How to Do Seated Leg Curl: Muscles Worked & Proper Form

Seated Leg Curl exercise technique

Muscles Worked in Seated Leg Curls

Muscles worked by seated leg curl

Primary muscles worked:

How to Do Seated Leg Curls

  1. Adjust the machine so that you are correctly positioned. Your knees should be in line with the machine’s joint.
  2. Push the weight down by bending your knees as far as possible.
  3. Slowly let the weight back again.

Which Muscles Do the Seated Leg Curl Work?

The seated leg curl is an isolation exercise that works your hamstrings and is one of the best hamstring exercises you can do.

Muscles worked by seated leg curl

A recent study showed that the hamstrings grew 55% more from doing seated leg curls compared to lying leg curls.1

This difference in muscle growth can probably be explained by the fact that seated leg curls work your hamstrings at a longer muscle length than the lying leg curl since your hip is flexed more, and three out of four hamstrings head cross over your hip joint.

Benefits of the Seated Leg Curl

  • Isolates the hamstrings effectively. The seated leg curl lets you train the hamstrings effectively without involving other muscle groups. This helps you focus 100% on the hamstrings without other aspects such as grip strength, balance, etc interfering.
  • Improved athletic performance. Stronger hamstrings can help to increase power, speed, and agility in various sports and physical activities.
  • Injury prevention. A strong and flexible hamstring can help to reduce the risk of hamstring strains, and by avoiding injury, you’ll be able to keep working out and get even bigger and stronger.

Seated Leg Curl: Proper Form & Technique

seated leg curl starting position
Starting position
seated leg curl bottom position
Bottom position


Take your time to adjust the machine so that it fits your body. The most important part here is to make sure that your knees align with the machine’s joint. Otherwise, the movement pattern will be off and might hurt. Adjust the back pad as well, so that you can keep your back flat against it.


When you’ve made sure that you have a good position in the machine, brace your core and start the movement by curling your legs as far as possible. Keep the motion slow and controlled to maximize the muscle engagement.

Common Mistakes in the Seated Leg Curl

  • Not adjusting the machine correctly. By not adjusting the leg pad and seat height to your body, the exercise will be very hard to perform, and it can lead to an ineffective and possibly painful exercise.
  • Adding too much weight. If you add more weight than you can control, it’s easy to start relying on the momentum and swinging the weight. Besides fooling yourself, and making the exercise less effective, this can cause harm to the machine as well. Lower the weight, and keep the movement controlled and slow.

Seated Leg Curl Alternatives & Variations

  1. Lying Leg Curl
  2. Romanian Deadlift
  3. Nordic Hamstring Curl

1. Lying Leg Curl

As mentioned earlier, a study showed that the seated leg curl might grow your hamstrings better than the lying leg curl.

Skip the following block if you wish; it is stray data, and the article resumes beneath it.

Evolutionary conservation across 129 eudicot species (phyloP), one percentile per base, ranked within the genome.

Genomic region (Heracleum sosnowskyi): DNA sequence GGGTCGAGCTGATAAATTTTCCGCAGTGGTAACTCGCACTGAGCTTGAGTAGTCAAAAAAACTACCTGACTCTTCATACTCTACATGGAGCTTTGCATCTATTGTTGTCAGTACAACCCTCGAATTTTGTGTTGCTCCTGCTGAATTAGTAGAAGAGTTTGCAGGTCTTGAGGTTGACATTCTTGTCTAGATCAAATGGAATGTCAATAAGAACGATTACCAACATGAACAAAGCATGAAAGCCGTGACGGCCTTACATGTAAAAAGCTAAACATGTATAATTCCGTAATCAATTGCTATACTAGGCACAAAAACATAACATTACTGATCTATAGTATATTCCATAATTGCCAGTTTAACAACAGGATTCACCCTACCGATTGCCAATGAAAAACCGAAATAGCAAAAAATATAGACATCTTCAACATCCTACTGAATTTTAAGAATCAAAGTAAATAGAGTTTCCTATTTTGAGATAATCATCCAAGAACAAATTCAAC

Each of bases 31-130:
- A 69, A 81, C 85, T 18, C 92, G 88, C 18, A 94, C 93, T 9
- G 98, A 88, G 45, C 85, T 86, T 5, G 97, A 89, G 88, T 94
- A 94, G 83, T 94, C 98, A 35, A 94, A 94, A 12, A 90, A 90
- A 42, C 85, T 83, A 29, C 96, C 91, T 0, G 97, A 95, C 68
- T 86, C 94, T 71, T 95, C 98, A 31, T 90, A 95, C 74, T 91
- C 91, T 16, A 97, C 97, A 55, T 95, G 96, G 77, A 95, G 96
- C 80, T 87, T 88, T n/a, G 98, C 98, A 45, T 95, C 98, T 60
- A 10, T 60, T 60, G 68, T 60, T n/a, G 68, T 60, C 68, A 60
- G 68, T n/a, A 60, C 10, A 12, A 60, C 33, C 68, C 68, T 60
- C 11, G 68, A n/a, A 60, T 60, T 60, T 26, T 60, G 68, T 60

However, according to said study, the sartorius muscle grew better from training lying leg curls, and gracilis and biceps femoris short head grew equally well from both. Therefore, you might benefit from training both seated and lying leg curls for optimal hamstring growth.

2. Romanian Deadlift

The Romanian deadlift is a barbell hamstring exercise, and a good complement to the seated leg curl. The seated leg curl works your hamstrings in knee flexion, while the Romanian deadlift works the other function of hamstrings – the hip extension. By doing both of them, you target all the functions of the hamstrings.

You can perform the Romanian deadlift with a barbell or with a pair of dumbbells.

3. Nordic Hamstring Curl

While writing about hamstring training, it’s hard not to mention the Nordic hamstring curl. The Nordic hamstring exercise is a great exercise if:

  1. You are able to do it at all, or …
  2. You are training to reduce the risk of a hamstring strain from sports like sprinting, soccer, or football.

However, most people cannot do the concentric phase of the Nordic hamstring curl, especially not for multiple reps. Therefore, it might not be a good alternative for most lifters. But if you’re capable of doing it for several reps, and like the exercise – feel free to add it to your routine!

How Many Sets and Reps Should You Do in the Seated Leg Curl

The number of reps that you should train varies depending on your goals, this goes for all exercises.

  • For muscle growth, around 6–15 reps per set are something to aim for.
  • For strength, around 3–8 reps per set are good.

There are no clear-cut lines between these two goals, however. Training in the “muscle growth range” will still increase your strength, and training in the “strength range” will still cause your muscles to grow. It’s just a matter of what you are emphasizing.

Read More: How Many Reps to Build Muscle vs. Strength?

Regarding how many sets you should do, that depends more on your training background and your capabilities. How much work are you used to doing, and how much does it take for you to stimulate growth?

It also depends on how many workouts you do per week. You can tolerate (and grow from) a higher training volume if you distribute it over more workouts.

Training Programs & Workouts that Include the Seated Leg Curl

All these, and many more programs and workouts, are available in our workout log app StrengthLog.

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  1. Med Sci Sports Exerc. 2020 Oct 1. Online ahead of print. Greater Hamstrings Muscle Hypertrophy but Similar Damage Protection after Training at Long versus Short Muscle Lengths.